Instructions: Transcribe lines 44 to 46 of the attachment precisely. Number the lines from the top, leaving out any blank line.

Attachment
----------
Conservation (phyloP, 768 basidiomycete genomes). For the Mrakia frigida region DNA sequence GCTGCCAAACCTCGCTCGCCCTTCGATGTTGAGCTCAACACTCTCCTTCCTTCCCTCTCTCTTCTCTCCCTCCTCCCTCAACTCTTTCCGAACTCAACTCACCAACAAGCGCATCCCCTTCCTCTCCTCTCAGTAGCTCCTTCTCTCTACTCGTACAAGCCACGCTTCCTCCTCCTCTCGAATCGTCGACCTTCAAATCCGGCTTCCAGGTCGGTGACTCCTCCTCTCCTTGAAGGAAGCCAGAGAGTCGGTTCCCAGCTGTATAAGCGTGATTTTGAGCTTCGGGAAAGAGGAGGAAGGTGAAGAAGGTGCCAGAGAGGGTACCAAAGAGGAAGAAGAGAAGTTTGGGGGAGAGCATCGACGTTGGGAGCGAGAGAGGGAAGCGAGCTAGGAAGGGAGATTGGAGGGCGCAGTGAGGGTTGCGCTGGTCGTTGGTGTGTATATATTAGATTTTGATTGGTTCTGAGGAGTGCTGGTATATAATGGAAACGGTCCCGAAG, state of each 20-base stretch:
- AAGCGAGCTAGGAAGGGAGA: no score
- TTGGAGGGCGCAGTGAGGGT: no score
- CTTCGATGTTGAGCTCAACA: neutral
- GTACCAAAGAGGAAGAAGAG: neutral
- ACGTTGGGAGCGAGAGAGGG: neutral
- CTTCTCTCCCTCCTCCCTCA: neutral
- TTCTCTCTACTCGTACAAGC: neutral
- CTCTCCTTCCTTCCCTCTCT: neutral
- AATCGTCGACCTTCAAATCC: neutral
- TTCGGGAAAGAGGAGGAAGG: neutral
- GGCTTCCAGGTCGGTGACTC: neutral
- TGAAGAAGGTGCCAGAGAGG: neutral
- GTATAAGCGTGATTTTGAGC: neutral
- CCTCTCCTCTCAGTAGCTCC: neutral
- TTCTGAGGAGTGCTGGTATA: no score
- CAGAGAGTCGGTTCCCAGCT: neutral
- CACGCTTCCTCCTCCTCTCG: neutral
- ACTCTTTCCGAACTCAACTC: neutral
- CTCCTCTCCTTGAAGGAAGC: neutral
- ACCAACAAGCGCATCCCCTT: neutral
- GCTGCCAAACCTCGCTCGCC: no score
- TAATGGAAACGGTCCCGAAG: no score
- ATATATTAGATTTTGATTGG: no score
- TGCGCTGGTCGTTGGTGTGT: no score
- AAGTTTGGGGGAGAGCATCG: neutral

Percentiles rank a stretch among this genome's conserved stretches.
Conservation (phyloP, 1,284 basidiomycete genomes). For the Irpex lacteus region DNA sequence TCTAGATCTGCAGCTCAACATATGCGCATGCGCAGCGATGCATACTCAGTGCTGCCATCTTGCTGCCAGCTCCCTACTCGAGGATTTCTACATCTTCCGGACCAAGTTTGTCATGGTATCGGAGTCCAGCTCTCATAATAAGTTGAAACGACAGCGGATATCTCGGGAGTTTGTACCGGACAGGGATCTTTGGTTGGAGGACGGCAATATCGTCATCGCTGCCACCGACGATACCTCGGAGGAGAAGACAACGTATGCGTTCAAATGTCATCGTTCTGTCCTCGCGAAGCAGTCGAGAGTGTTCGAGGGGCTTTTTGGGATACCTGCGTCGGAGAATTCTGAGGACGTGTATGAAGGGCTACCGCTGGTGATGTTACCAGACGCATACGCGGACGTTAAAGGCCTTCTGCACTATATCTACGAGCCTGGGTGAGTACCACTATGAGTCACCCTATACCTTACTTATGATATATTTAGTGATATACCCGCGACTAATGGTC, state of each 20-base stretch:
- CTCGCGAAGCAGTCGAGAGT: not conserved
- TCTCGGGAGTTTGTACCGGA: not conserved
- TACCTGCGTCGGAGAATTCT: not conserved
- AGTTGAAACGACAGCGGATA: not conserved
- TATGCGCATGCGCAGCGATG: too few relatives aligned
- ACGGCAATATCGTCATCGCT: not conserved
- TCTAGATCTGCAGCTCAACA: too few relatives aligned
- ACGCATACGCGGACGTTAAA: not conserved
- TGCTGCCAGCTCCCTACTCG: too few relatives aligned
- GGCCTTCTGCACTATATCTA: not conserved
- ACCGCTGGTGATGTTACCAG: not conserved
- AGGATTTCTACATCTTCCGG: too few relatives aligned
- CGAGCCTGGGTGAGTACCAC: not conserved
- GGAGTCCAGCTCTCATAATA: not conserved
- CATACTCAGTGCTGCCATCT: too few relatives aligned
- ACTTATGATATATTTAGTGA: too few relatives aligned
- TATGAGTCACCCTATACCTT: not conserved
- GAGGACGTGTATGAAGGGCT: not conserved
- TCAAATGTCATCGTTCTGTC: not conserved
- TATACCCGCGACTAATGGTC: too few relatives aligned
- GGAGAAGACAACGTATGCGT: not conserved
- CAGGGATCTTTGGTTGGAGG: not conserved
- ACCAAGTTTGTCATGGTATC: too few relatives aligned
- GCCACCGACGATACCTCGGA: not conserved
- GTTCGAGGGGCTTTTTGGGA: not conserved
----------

- ACTTATGATATATTTAGTGA: too few relatives aligned
- TATGAGTCACCCTATACCTT: not conserved
- GAGGACGTGTATGAAGGGCT: not conserved